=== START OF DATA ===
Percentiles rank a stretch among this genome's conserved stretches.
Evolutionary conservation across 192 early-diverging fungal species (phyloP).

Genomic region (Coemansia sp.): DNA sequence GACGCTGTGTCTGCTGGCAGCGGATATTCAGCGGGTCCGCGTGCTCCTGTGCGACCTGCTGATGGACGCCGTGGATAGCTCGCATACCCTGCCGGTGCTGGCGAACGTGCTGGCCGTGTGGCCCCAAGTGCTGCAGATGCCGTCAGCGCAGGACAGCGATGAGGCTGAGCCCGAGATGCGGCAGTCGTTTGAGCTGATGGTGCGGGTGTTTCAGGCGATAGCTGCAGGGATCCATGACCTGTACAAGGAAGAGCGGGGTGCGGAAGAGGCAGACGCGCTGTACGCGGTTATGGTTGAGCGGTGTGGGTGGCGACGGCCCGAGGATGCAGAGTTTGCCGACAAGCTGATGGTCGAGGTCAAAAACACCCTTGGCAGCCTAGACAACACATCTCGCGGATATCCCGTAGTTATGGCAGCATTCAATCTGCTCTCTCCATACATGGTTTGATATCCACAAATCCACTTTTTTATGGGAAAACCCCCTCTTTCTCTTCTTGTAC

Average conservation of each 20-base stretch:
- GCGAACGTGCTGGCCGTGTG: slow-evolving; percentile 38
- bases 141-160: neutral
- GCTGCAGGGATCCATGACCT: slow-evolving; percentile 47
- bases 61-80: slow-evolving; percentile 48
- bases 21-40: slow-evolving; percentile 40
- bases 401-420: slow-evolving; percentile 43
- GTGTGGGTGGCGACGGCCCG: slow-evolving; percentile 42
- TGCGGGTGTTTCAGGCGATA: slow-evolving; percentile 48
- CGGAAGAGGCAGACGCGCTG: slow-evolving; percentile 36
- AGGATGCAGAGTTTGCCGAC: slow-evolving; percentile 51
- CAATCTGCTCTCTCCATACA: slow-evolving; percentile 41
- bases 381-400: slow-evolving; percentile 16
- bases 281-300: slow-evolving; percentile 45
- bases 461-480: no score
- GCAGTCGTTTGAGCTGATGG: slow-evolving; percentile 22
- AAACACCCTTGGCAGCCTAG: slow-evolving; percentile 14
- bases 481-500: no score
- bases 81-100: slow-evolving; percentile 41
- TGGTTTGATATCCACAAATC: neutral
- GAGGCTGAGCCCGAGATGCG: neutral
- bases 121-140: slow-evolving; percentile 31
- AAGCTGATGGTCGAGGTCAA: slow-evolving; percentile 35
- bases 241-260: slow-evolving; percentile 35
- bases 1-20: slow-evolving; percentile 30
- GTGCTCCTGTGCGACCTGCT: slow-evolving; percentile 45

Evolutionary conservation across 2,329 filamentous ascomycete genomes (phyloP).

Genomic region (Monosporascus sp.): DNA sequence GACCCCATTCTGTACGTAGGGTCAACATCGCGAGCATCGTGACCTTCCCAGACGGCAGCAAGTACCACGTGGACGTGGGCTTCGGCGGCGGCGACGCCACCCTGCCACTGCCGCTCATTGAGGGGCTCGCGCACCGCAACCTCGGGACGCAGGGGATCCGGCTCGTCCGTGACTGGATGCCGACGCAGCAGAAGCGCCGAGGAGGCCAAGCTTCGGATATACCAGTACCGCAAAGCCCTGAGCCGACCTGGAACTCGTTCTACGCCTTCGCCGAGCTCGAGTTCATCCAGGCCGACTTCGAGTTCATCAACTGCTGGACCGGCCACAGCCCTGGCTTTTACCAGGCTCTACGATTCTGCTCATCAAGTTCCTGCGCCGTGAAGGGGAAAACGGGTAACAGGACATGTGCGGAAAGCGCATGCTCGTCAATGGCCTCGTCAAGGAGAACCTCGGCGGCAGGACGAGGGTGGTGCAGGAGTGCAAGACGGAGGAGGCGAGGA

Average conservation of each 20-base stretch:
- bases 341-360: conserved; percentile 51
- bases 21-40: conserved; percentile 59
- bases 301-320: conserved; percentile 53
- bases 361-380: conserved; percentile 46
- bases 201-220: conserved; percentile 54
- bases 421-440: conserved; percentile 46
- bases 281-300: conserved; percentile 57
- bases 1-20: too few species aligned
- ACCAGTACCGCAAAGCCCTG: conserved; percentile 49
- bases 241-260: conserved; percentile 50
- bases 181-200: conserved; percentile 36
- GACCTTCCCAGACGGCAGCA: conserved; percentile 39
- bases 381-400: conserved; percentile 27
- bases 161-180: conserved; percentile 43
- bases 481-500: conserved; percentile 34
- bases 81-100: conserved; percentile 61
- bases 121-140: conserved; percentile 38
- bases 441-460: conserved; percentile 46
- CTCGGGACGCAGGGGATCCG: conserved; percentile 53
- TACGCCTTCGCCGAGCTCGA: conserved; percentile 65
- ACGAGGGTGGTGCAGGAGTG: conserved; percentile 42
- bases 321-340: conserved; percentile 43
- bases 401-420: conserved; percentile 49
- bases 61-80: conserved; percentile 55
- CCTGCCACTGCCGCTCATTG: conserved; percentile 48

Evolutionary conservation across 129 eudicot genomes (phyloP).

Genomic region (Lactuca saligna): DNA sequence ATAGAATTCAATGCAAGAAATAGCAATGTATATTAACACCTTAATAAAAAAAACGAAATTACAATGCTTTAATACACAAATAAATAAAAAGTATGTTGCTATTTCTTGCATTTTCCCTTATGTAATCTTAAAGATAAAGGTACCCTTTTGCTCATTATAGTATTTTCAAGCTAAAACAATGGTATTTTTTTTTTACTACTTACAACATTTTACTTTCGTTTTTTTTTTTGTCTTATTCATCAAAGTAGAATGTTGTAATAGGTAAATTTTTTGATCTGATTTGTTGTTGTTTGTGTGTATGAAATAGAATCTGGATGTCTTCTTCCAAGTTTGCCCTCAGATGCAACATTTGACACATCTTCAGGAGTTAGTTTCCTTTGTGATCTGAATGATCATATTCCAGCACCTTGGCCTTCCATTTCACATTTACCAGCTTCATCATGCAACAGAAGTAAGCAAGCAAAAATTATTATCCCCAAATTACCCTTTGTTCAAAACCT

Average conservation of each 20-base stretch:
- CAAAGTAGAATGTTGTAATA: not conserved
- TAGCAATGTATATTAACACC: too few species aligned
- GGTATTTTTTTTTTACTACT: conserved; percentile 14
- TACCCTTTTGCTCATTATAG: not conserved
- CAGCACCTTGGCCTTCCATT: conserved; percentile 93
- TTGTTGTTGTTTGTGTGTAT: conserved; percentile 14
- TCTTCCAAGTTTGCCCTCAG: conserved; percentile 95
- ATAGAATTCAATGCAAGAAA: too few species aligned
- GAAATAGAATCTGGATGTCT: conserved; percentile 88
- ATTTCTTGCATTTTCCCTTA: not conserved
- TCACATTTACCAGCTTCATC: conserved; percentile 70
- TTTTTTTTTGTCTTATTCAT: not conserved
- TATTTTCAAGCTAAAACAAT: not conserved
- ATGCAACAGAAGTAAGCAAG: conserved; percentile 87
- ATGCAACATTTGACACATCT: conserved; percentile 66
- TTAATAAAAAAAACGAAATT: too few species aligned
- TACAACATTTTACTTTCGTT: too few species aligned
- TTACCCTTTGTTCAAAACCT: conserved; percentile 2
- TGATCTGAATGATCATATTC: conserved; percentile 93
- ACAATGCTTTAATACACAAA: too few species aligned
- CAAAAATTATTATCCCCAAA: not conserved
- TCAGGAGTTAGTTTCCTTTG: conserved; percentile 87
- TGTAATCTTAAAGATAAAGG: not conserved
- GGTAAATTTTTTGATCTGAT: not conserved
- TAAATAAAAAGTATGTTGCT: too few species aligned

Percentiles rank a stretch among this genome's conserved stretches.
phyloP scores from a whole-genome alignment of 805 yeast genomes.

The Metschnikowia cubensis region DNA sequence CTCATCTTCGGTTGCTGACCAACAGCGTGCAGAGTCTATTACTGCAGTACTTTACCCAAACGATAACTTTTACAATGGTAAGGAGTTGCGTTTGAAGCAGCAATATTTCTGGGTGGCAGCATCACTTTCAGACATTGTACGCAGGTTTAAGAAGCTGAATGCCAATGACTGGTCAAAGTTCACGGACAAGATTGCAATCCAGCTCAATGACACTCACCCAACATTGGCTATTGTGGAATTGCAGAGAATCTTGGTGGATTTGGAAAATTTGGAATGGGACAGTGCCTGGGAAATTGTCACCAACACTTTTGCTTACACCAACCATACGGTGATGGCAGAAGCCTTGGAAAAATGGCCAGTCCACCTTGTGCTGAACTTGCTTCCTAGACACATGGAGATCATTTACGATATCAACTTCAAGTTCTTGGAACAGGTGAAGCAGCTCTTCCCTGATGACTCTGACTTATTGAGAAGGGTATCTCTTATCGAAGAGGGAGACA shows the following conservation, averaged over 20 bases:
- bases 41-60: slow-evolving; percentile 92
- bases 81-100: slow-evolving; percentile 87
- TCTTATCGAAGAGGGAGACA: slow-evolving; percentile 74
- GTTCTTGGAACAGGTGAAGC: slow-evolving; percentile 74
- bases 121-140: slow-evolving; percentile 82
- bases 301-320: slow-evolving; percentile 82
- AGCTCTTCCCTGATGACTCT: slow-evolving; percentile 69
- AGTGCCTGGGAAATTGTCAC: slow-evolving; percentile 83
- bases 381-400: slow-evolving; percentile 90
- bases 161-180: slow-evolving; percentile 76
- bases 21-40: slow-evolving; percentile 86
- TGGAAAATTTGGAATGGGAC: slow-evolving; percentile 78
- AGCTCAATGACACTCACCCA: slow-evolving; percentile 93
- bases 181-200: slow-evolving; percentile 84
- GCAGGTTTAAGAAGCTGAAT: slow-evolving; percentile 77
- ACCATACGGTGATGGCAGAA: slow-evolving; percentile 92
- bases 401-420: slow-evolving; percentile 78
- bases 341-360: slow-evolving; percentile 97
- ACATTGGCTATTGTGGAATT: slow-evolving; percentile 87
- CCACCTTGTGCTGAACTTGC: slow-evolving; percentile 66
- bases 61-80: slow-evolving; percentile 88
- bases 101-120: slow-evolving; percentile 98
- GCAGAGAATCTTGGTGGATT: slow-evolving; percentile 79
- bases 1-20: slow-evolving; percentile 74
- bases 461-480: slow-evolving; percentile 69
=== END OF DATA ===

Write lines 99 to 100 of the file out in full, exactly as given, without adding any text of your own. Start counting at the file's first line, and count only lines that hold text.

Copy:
- bases 21-40: slow-evolving; percentile 86
- TGGAAAATTTGGAATGGGAC: slow-evolving; percentile 78